Where France in all her towns iay vibrating
And shall hie die unwept, and sink to Earth
. Without the meed of one melodious tear?,

Like some becalmned bark beneath the burst
Thy Burns, and Nature's own beloved Bard,

Of licaven's immediate thunder, when no cloud
Who to the Illustrious? of his native land

Is visible, or shadow on the Main.
So properly did look for patronage.»

For thou wert there, thine own brows garlanded,

Amid the tremor of a realm aglow,
Ghost of Mecenas! hide thy blushing face!

Amid a mighty nation jubilant,
They snatch'd him from the Sickle and the Plough-
To gauge Ale-Firkins.

When from the general lieart of human kind

Hope sprang forth like a full-born Deity!
Oh! for shame return!

--Of that dear Hope afflicted and struck down,
On a bleak rock, midway the Aonian Mount,

So summond homeward, thenceforth calm and sure,

From the dread watch-lower of man's absolute Self,
There stands a lone and melancholy tree,

With light unwaning on her eyes, to look
Whose aged branches in the midnight blast
Make solemn music: pluck its darkest bough,

Far on-herself a glory to behold,

The Angel of the vision! Then (last strain)
Ere yet the unwholesome night-dew be exhaled,

Of Duty, chosen laws controlling choice,
And weeping wreath it round thy Poet's tomb.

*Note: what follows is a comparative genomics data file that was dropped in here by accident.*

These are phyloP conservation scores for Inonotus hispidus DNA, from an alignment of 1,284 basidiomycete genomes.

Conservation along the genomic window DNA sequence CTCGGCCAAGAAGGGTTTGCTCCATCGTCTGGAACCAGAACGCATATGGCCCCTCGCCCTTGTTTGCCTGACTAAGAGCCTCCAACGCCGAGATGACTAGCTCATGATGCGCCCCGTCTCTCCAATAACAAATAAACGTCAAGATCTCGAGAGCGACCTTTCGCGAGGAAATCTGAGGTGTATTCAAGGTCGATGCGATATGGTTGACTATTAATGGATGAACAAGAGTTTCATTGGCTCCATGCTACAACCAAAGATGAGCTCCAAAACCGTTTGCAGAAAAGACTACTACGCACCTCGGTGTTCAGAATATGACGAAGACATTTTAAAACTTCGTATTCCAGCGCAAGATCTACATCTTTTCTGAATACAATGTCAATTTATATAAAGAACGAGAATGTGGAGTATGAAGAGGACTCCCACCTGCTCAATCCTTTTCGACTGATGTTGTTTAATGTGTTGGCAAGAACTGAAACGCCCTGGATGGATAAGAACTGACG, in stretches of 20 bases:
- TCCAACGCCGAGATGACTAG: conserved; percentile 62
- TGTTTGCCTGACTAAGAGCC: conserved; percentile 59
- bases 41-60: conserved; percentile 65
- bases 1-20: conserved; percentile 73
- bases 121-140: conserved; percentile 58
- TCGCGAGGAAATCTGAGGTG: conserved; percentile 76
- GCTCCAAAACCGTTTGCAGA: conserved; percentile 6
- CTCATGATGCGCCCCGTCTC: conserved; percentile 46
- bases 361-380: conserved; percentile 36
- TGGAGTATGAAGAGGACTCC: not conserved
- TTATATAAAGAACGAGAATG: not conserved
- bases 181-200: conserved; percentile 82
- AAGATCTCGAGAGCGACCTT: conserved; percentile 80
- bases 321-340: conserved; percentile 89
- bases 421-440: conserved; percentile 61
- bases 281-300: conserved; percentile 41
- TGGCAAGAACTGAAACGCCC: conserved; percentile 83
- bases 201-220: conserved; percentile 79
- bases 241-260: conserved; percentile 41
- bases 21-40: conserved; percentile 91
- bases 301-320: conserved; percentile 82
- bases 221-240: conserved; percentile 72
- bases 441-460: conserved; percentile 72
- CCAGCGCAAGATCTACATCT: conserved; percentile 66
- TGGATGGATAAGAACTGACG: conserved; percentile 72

Then in the outskirts, where pollutions grow,

Action and Joy !-An orphic song indeed,
Pick the rank henbane and the dusky flowers

A song divine of high and passionate thoughts,

To their own music chaunted!
Of night-shade, or its red and tempting fruit.
These with stopp'd nostril and glove-guarded hand

O great Bard!
Knit in nice intertexture, so to twine

Ere yet that last strain dying awed the air,
The illustrious brow of Scotch Nobility.

With sted fast eye I view'd thee in the choir
1796. Of ever-enduring men. The truly Great

Have all one age, and from one visible space

Shed influence! They, both in power and act,

Are permanent, and Time is not with them,
COMPOSED ON THE NIGHT AFTER HIS RECITATION OF A Save as it worketh for them, they in it.

Nor less a sacred roll, than those of old,

And to be placed, as they, with gradual fame